Eastern Tent Caterpillar
In the early spring, homeowners often notice white silken tents in the branch crotches of cherry, crab apple, and apple trees. These webs are made by the Eastern Tent Caterpillar. This caterpillar has long brown hairs, a white stripe on the back which is bordered by yellow-brown and black lines, and blue and black spots on the sides. These caterpillars can also, but less frequently, be found on ash, birch, blackgum, willow, witch-hazel, maple, oaks, poplar, peach, and plum trees, although cherry trees are the preferred hosts. There is only one generation (egg-caterpillar-pupa-adult) per year.
Each summer the adult female moth will lay 100-300 eggs in a dark brown varnish-like egg mass around a small twig in June or July. The caterpillars do not hatch from the eggs until the following spring, typically in March-April when the cherry buds are breaking. After hatching, the caterpillars collectively make the tent and begin feeding on the newly emerging leaves. Caterpillars will leave the protective nest to feed on the leaves. After several weeks to a month, the fully grown caterpillars will leave the nest for a final time to find a protected place to make their cocoons (pupate). In the early summer, the light brown adult moths emerge (usually May-July) from the cocoons. After mating occurs, the female will lay eggs and the cycle will begin again.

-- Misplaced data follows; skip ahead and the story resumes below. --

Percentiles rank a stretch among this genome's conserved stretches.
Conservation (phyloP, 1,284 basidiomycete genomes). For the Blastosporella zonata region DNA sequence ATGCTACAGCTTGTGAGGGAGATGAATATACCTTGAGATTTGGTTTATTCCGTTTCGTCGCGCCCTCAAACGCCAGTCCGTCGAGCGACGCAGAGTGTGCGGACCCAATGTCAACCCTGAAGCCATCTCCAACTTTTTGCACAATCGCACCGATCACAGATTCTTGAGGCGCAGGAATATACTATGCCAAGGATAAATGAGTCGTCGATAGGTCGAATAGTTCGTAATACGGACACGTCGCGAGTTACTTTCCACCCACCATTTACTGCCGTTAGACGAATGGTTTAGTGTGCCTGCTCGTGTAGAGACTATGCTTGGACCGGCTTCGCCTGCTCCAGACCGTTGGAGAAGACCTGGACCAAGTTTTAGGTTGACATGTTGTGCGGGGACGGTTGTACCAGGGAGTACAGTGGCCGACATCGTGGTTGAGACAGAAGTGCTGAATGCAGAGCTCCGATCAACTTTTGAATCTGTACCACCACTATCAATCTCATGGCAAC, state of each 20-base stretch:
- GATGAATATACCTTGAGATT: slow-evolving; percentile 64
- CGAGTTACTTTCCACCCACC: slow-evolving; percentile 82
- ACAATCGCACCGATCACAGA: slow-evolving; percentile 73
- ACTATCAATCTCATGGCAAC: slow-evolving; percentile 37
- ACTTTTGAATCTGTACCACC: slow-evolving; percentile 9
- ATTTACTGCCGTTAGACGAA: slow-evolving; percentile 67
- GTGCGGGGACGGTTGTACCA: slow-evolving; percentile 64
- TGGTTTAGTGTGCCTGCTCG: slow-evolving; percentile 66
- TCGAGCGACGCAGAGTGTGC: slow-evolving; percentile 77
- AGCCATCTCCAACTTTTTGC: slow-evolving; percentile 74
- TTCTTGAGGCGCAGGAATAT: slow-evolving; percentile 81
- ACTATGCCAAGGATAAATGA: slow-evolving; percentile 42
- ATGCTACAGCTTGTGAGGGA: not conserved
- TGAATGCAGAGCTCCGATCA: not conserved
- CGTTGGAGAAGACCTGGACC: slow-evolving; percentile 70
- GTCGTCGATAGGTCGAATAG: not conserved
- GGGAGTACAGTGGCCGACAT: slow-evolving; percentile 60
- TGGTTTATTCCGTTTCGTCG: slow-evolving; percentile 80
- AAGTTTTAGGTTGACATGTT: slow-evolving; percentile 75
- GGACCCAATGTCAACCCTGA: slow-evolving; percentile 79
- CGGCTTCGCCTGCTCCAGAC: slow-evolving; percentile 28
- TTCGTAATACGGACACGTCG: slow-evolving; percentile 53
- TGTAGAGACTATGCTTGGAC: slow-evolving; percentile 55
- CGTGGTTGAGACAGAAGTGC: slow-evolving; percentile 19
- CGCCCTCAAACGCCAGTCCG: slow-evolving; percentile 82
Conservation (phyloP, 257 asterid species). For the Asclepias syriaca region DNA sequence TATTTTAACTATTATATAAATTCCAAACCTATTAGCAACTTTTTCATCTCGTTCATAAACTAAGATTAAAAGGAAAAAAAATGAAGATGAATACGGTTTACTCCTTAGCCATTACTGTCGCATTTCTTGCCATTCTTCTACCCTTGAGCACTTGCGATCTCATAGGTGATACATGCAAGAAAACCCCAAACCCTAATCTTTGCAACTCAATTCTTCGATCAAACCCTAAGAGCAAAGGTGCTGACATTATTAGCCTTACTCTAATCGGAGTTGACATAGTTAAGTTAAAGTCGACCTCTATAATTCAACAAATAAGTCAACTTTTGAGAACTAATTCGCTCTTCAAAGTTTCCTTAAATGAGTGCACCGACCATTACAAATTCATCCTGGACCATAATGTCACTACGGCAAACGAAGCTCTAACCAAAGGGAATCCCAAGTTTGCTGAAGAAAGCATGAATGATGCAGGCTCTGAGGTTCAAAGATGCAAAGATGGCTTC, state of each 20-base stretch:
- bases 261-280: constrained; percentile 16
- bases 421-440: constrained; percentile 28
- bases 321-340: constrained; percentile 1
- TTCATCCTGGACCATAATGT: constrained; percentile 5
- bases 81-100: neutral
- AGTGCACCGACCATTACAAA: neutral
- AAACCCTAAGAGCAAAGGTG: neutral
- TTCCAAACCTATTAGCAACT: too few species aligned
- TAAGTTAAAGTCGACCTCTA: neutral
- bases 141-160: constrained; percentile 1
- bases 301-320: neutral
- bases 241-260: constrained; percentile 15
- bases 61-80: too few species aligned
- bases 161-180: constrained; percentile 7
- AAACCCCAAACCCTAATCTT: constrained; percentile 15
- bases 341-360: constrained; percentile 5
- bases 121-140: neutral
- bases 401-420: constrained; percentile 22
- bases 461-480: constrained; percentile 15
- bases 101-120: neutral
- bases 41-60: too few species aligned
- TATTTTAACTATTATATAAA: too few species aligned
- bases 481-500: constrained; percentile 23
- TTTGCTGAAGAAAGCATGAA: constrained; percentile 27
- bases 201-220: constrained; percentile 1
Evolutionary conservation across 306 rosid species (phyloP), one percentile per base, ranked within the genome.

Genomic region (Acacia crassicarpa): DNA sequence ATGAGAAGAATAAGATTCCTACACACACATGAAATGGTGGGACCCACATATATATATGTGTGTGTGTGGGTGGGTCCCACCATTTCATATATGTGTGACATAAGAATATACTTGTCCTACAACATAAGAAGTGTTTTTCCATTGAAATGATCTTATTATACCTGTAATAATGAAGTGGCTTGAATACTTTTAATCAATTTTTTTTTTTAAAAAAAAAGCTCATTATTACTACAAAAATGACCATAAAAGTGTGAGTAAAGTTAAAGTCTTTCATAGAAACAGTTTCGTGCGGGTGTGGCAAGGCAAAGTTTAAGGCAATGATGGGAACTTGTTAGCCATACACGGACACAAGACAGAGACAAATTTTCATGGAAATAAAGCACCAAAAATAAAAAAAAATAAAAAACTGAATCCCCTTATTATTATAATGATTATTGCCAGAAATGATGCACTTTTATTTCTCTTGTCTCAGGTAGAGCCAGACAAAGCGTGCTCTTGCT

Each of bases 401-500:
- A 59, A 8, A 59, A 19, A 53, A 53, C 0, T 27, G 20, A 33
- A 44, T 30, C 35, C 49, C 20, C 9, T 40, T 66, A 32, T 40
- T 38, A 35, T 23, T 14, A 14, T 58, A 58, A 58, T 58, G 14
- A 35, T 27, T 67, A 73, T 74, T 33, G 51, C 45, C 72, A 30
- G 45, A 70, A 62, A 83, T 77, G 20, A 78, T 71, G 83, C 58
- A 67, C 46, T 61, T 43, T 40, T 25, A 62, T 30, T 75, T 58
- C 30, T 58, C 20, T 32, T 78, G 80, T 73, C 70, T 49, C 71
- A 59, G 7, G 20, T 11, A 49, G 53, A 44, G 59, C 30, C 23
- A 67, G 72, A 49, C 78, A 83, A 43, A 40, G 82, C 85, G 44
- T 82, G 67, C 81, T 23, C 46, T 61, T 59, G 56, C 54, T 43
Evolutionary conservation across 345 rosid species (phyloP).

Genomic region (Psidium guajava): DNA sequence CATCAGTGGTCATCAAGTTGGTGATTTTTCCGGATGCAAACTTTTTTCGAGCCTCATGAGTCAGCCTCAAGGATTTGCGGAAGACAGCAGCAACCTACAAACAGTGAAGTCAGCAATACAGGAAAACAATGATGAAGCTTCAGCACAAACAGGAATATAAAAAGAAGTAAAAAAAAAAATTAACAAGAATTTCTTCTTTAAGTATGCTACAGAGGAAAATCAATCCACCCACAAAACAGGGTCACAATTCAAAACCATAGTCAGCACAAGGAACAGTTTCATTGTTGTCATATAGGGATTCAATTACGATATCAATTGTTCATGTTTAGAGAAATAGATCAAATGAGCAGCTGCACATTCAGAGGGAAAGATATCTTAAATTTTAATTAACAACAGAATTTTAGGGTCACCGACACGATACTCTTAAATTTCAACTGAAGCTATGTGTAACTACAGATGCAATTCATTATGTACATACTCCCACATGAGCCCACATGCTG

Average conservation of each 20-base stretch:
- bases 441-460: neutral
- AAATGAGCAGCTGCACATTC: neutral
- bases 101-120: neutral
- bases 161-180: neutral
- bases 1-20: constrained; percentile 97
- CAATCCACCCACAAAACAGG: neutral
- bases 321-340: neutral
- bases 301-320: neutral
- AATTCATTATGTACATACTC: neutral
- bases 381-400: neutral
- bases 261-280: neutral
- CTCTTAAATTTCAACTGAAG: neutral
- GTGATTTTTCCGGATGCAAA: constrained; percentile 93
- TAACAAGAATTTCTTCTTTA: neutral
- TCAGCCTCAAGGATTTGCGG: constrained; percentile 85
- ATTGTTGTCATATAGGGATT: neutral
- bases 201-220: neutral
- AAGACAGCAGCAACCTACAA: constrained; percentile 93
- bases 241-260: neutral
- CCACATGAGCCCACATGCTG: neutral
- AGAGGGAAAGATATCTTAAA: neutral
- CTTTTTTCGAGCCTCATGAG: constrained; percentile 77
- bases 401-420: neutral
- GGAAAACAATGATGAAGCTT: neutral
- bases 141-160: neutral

Control is usually not necessary as there is little to no damage to the trees; the defoliated trees will refoliate. If the homeowner finds the webs offensive or annoying, the tent can be destroyed with a stick.